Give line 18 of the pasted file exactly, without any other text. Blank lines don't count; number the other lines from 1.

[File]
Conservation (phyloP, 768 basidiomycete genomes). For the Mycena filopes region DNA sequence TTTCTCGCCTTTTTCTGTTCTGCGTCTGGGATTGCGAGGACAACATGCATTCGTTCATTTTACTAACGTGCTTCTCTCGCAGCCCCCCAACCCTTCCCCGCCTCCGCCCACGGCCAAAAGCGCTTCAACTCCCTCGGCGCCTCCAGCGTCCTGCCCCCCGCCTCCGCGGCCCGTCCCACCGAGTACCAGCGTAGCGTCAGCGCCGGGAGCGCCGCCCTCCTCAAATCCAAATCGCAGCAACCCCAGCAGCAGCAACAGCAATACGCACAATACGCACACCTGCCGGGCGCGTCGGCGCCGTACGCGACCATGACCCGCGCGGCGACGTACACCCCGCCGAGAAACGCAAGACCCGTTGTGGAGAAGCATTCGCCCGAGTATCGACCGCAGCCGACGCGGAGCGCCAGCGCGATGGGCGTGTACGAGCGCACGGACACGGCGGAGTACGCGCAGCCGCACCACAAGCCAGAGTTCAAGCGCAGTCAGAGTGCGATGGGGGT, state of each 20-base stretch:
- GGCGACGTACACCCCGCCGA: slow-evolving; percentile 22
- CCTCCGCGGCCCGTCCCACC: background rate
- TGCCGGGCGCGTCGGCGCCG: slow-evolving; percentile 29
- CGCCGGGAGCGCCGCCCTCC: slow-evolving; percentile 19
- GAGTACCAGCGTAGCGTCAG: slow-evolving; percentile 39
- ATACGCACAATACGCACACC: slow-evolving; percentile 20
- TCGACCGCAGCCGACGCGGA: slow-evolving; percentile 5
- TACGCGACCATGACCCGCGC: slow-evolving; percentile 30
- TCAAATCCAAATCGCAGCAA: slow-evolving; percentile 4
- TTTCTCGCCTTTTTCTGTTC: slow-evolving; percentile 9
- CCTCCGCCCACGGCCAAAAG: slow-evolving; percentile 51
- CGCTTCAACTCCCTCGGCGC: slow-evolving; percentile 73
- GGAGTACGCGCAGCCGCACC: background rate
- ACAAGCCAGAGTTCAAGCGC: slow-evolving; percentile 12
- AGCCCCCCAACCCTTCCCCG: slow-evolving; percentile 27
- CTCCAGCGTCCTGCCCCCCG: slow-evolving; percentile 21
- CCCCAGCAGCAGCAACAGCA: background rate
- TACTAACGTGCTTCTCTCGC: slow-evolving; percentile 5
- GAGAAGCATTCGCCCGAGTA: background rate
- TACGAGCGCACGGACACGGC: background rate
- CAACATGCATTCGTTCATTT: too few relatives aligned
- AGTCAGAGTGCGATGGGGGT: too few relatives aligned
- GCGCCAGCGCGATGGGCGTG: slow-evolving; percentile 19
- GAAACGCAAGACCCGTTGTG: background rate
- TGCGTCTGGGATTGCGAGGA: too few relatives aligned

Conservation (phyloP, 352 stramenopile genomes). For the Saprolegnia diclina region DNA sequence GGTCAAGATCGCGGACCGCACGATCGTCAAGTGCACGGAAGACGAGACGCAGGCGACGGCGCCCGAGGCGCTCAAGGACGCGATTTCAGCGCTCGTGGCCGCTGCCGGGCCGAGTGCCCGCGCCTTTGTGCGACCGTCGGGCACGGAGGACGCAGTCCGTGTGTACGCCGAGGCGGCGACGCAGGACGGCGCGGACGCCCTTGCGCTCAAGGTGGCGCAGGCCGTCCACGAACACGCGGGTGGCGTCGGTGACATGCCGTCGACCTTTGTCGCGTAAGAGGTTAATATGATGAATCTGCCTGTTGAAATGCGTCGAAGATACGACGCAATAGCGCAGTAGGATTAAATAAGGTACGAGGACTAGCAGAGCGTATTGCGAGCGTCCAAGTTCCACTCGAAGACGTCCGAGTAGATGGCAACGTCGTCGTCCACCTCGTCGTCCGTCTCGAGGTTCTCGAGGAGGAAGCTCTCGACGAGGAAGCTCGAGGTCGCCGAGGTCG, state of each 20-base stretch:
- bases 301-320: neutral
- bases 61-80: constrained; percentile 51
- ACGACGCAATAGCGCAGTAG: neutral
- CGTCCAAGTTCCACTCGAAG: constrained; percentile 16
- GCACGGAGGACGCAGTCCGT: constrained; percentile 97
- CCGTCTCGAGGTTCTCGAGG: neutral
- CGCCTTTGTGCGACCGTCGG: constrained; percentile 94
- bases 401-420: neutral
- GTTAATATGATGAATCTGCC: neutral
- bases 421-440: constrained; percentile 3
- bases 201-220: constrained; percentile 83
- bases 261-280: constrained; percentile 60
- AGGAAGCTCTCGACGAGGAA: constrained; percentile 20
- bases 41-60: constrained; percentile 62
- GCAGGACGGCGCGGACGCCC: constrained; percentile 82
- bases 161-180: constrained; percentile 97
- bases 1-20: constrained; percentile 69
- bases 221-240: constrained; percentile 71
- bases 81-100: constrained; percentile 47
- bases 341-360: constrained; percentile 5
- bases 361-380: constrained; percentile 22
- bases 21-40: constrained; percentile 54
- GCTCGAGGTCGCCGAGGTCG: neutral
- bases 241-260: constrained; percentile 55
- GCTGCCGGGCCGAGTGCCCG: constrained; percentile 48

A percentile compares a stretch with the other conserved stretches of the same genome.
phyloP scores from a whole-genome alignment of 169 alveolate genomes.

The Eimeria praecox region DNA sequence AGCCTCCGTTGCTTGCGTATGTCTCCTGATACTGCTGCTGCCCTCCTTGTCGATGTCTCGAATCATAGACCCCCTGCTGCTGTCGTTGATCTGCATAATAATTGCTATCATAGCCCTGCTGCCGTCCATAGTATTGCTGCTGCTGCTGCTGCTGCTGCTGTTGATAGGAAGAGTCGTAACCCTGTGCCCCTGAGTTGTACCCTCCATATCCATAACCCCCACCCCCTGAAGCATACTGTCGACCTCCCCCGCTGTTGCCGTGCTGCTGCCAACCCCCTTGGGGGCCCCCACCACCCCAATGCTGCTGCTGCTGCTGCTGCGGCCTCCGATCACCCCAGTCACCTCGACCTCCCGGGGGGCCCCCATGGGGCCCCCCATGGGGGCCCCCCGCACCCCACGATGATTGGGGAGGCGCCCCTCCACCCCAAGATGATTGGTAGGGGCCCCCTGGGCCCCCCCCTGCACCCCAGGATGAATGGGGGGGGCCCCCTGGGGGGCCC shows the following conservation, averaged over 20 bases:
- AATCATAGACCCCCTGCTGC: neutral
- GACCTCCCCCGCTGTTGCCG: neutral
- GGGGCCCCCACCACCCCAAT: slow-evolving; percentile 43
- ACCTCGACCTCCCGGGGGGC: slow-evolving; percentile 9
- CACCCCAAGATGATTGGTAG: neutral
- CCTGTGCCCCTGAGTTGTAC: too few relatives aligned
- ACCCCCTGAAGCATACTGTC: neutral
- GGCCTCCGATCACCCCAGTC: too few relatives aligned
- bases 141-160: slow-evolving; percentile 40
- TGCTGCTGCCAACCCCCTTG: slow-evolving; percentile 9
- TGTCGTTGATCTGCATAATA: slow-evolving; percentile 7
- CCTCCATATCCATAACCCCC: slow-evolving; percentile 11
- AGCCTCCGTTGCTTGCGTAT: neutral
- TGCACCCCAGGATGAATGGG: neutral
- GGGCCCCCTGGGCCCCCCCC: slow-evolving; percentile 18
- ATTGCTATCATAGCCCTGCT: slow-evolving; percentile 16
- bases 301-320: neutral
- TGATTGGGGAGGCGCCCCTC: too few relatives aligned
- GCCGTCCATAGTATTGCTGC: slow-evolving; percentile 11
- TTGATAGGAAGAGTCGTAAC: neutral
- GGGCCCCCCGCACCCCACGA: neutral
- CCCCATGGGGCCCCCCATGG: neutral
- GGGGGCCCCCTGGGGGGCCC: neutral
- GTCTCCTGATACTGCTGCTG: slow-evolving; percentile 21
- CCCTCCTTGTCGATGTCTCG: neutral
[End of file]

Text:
- CCCCAGCAGCAGCAACAGCA: background rate